Posts Tagged ‘liturgy’

Book Review by Andrew Williams: Scripting Pentecost: A Study of Pentecostals, Worship and Liturgy

Monday, October 10th, 2016 by Enoch Charles

Mark J. Cartledge and A.J. Swoboda, eds., Scripting Pentecost: A Study of Pentecostals, Worship and Liturgy. (London: Routledge, 2016). xi + 251 pp. Hardback, $149.95, ISBN: 9781472443274.

Contrary to common perception, a number of significant studies on Pentecostal and Charismatic liturgy and worship have already been completed. However, as the editors note, this study is unique in that the essays contained in this work focus on the nature of Pentecostal and Charismatic worship and liturgy from a theological viewpoint that provides both ‘breadth and depth’ (p. 3). Specifically, this volume focuses on liturgical rites and worshipping practices from historical, theological, and global perspectives.

The volume is organized into two main sections. The first section is comprised of four historical and three theological essays while the second section offers six global case studies. The thirteen chapters are written by a team of scholars that specialize in the field of Pentecostal and Charismatic studies. Therefore, Cartledge and Swoboda have gathered a group of qualified contributors on a wide range of issues including historical, constructive theological, and contemporary observed research that add to the current field of knowledge. The first four chapters cover various, relevant topics within Pentecostal and Charismatic worship and liturgy such as early Pentecostal preaching in North America (Leah Payne), parallelism between the Welsh and the Azusa Street revivals (Jennifer Miskov), classical Pentecostal liturgy (Aaron Friesen), and the emphasis on sung worship within Pentecostal and Charismatic Christianity (Neil Hudson). Within the same section the attention shifts to constructive theological contributions of sung worship (Andy Lord), Pentecostal sacramentality and the altar (Wolfgang Vondey), and worshipping and living liturgically (Chris Green). The second section covers modern-day case studies spanning from North America (A.J. Swoboda), Europe (Anne Dyer), Kenya (Samuel Muindi), Myanmar (Denise Ross), Venezuela (Greg Burch), and Papua New Guinea (Sarita Gallagher). Each case study focuses on a particular topic within liturgy and worship that emerges from their own unique contexts.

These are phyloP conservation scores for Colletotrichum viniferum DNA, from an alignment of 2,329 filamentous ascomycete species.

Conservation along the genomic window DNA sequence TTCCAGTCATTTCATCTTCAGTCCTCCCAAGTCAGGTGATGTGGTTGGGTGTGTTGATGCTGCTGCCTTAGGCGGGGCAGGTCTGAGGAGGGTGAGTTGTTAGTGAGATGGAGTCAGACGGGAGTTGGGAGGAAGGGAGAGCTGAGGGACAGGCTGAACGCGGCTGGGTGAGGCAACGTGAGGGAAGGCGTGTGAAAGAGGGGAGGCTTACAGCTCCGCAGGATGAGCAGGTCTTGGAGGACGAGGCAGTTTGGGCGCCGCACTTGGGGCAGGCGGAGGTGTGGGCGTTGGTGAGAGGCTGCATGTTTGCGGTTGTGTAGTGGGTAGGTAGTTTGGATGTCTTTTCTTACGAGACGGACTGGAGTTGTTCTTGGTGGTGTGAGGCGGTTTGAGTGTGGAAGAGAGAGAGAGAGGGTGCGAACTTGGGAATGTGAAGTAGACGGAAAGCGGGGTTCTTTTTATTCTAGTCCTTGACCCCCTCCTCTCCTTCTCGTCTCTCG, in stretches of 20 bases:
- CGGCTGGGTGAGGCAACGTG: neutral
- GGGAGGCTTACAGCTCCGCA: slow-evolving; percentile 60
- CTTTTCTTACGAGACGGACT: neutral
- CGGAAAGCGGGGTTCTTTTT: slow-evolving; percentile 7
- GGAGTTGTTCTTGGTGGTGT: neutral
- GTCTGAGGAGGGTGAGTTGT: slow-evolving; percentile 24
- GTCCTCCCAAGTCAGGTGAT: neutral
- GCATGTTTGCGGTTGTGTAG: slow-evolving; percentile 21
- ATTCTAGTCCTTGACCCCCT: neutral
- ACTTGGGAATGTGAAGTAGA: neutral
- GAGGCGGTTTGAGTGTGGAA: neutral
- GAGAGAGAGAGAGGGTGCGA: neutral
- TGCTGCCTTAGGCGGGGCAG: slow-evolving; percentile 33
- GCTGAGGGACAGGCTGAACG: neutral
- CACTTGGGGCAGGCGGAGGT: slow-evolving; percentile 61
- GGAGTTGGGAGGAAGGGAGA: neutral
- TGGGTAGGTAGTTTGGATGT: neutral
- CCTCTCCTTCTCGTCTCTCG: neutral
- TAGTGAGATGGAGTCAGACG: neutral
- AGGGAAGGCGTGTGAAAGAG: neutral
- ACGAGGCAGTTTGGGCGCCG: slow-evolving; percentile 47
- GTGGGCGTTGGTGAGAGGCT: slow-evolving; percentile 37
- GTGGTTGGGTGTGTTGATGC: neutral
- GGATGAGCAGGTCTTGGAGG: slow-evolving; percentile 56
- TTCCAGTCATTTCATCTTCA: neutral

Although scholars and students of Renewal studies might not look to purchase this volume for their personal library due to its high cost, they certainly should take time at some point to read its contents for two reasons in particular. First, the global case studies fulfill a great need in Renewal studies to move beyond European and North American contexts. This is a major strength of this volume, as it gives Western readers a window into how the majority of Pentecostal and Charismatic Christians worship around the world and how their worship is shaping the global movement. Second, as Swoboda’s title suggests ‘God is doing something new’ in Pentecostal and Charismatic liturgy across the world, making this volume on the cutting edge of Renewal studies. Further, the frequent attention paid to the history of Pentecostalism as it relates to constructing Renewal theology makes this volume especially relevant to the field of scholarship. Nonetheless, in spite of these strengths and the overall robustness of the essays, I found myself wanting additional constructive theological contributions. Although I agree with the editors on the fact that the theological essays were informed by historical sources, the degree to which the contributors moved beyond them I believe warrants these three robust essays their own section within the volume, paired with at least one more contribution. The strength of the historical and contemporary research begs for additional theological constructions. However, this reproach notwithstanding, I believe this volume offers groundbreaking research postulating the necessity for Pentecostal and Charismatic contributions to worship and liturgical studies.